Best of our wild blogs: 5 Sep 14

Green Drinks: Networking Friday!
from Green Drinks Singapore

Jurong Eco Garden- a green treasure
from My Nature Experiences

I want a Swinhoe’s Snipe
from Singapore Bird Group

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Singapore's water warrior

Carolyn Khew The Straits Times AsiaOne 5 Sep 14;

SINGAPORE - Littering is not just bad for the environment - the rubbish you throw haphazardly could end up polluting the source of your drinking water.

That is the message Mr Eugene Heng, founder and chairman of environmental group Waterways Watch Society (WWS), wants to drive home, as Singapore continues to find effective solutions to tackle littering.

Yesterday, the 65-year-old retiree received the President's Award for the Environment - Singapore's highest environmental accolade - from President Tony Tan Keng Yam. The other award recipients were the Institute of Technical Education and Ngee Ann Polytechnic.

In the past, water in the drains would end up in the sea, said Mr Heng. "But today, the drains are actually collection systems for our drinking water. They are not for you to dump rubbish," he said.

"The right mindset is very important, and that is the challenge we have."

Mr Heng should know. He has, after all, spent the past 16 years monitoring Singapore's waterways and picking up litter in canals and rivers here.

Mr Heng and his volunteers spend at least two hours every weekend picking up flotsam along waterways such as Marina Reservoir, Punggol Waterway and Kallang River.

On getting the award, he said: "It goes to (WWS) members. I can't do all this by myself."
- See more at:

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Mandai area set for major redevelopment

Joy Fang Today Online 5 Sep 14;

SINGAPORE — The Mandai area, home to the Singapore Zoo, the Night Safari and the River Safari, is set for major redevelopment, with plans for an all-encompassing wildlife attraction with educational, recreational and “green” elements.

The new attraction, which could be ready around 2020, would be similar to the likes of Gardens By The Bay, where beyond viewing wildlife, one could also take walks in public areas, enjoy the waterfront and watch the sunset on Upper Seletar Reservoir.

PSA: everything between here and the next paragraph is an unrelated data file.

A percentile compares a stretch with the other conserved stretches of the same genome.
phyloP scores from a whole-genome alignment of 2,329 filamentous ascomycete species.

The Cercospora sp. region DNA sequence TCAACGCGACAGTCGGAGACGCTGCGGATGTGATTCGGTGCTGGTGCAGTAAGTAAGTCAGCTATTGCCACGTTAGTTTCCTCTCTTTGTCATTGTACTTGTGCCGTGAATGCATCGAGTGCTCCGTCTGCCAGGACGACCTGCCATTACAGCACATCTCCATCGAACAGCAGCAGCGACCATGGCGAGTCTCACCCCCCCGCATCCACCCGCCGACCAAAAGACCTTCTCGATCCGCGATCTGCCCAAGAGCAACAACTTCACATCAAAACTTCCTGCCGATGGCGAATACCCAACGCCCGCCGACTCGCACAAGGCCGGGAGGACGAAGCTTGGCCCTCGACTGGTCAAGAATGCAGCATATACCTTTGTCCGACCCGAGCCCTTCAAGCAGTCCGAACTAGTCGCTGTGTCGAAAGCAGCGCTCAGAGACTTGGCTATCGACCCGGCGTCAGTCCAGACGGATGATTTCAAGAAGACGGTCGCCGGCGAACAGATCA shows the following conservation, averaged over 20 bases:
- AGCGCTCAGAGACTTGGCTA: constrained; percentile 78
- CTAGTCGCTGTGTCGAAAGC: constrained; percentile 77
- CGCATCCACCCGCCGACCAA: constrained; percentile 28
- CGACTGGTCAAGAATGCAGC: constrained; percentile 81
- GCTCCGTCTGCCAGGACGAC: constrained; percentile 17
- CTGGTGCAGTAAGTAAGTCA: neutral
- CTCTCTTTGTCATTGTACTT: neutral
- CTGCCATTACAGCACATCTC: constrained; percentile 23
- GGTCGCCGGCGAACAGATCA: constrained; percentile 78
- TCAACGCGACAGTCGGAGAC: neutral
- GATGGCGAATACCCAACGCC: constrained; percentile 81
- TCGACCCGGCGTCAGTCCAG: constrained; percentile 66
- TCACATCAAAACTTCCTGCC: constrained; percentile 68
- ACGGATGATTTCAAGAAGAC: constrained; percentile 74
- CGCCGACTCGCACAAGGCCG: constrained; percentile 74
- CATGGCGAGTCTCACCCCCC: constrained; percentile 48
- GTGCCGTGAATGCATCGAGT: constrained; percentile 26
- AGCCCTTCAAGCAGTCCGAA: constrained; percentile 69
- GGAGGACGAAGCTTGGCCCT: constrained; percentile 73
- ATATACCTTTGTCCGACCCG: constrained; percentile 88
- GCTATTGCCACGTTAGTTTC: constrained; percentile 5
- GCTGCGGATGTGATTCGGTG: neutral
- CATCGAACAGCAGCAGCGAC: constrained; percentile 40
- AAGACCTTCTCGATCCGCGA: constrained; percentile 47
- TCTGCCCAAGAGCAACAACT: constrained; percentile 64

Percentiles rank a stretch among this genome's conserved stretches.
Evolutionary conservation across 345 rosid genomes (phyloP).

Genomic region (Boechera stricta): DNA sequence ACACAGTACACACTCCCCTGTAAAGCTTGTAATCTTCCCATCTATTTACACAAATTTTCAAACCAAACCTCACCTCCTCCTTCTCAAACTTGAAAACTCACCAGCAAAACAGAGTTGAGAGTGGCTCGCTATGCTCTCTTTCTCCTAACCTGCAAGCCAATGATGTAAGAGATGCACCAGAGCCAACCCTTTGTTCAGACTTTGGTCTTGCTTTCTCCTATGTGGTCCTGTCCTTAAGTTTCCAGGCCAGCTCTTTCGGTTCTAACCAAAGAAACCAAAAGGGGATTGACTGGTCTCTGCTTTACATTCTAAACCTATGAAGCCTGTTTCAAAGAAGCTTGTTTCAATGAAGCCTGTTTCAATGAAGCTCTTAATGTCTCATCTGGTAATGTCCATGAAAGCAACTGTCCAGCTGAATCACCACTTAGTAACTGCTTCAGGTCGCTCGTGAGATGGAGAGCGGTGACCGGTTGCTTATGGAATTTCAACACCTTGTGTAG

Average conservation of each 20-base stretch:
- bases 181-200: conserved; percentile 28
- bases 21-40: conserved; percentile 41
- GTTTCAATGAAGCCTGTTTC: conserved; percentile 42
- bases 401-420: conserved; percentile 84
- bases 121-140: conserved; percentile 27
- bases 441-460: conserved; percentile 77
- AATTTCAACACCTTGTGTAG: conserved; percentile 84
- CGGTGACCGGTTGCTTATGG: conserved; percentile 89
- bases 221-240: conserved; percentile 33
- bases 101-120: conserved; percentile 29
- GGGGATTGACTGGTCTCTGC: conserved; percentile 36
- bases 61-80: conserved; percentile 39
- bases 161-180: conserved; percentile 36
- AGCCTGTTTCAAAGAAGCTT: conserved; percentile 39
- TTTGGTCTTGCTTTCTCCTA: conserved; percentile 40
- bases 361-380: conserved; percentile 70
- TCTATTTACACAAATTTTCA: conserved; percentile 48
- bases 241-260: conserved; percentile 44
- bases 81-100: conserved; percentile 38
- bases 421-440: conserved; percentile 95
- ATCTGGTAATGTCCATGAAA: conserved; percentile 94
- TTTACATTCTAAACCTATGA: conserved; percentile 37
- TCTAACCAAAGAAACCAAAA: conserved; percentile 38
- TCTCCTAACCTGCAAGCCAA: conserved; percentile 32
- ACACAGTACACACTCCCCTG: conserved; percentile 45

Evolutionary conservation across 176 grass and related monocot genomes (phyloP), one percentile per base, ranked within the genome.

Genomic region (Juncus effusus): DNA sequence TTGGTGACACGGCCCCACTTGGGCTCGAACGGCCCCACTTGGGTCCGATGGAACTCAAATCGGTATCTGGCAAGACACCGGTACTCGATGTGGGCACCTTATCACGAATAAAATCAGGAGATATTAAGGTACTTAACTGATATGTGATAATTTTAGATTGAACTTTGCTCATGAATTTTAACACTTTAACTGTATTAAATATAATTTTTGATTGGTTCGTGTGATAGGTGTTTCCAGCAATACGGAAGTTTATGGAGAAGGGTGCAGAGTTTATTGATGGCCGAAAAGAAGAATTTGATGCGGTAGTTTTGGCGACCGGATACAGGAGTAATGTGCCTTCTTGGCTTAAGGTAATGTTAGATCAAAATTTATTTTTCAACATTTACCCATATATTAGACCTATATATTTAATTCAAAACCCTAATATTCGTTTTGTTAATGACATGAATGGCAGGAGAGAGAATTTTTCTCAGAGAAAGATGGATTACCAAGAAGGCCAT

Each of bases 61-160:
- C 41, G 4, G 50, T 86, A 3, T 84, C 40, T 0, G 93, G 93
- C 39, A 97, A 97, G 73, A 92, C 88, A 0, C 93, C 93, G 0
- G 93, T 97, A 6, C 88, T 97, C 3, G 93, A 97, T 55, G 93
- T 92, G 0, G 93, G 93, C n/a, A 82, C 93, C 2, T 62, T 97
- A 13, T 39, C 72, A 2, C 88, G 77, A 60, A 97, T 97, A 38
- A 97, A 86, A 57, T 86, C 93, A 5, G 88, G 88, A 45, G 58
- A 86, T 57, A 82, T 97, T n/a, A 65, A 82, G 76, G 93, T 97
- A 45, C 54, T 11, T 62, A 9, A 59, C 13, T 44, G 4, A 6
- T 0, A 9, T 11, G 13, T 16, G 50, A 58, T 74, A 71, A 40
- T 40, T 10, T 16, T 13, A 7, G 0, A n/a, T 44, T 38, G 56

This was revealed by Prime Minister Lee Hsien Loong on the ‘live’ television programme Ask the Prime Minister last night, where he also said that Jurong Bird Park could relocate to Mandai. The Government has been seeking the advice of nature groups on how to refine its plans for Mandai, he added.

Asked whether the plans are an extension of the zoo, Mr Lee said what the Government has in mind is “something bigger and better”, which will enhance the nature reserves and not infringe onto the reserves.

Mr Lee had shared the plans for Mandai in response to a question from the programme host on what large-scale projects Singapore can look forward to in future.

The Government, Mr Lee said, is considering using the available space outside of the nature reserves, such as an unused old orchid plantation and old fruit orchard for its plans.

“If you can extend the zoo to those parts, I think it’ll be very interesting,” he said. “For example, the Bird Park is all by itself down in Jurong. Why not move it to where the zoo is?”

Asked if the waterfall at the Jurong Bird Park — a signature of the park — would be moved as well, Mr Lee said: “I think we have something in mind which is even more spectacular than the waterfall.”

TODAY understands that besides the relocation of the 43-year-old Jurong Bird Park to the area, a museum may be housed there as well, together with a research facility and a hotel employing green technology in areas such as how it cools its facilities and housekeeping.

In recent weeks, talks have been rife that big plans were afoot for the Mandai area.

A member of a nature group whom TODAY spoke to said that as recently as last month, a potential developer was quietly holding talks with environmental groups, and was considering getting a consultant to look into the feasibility of their plans. But it is all at an exploratory stage. “I don’t know if they have made up their mind”, he said.

When TODAY contacted the Singapore Tourism Board (STB) on plans for Mandai earlier this week, Mr Poh Chi Chuan, its Director of Cultural Precincts and Tourism Concept Development, said the STB is studying various options for Mandai and would share more information when ready.

“The Mandai area, with its existing wildlife attractions (Singapore Zoo, Night Safari and River Safari) has the potential to be developed into a precinct of nature-themed attractions for education and recreation,” he said. He added that any development of the site “will also have to be sustainable and sensitive to its natural environment”. TODAY understands that an environment impact assessment will be carried out before any plans are finalised.

The three existing attractions as well as Jurong Bird Park are managed by Wildlife Reserves Singapore.

Talks to develop the Mandai area first surfaced some time in 2007, prompting Nature Society (Singapore) to publish a report in November that year highlighting their concerns.

The report said the STB was exploring an eco-tourism project south of the Mandai Road area and on both sides of Mandai Lake Road. Two parcels of land were involved — a patch of about 15ha bounded by Mandai Road, Mandai Lake Road and the boundary of the Western Catchment Reserve; and another patch of about 18ha between Mandai Track 15 and the Western Catchment Reserve up to the military firing range.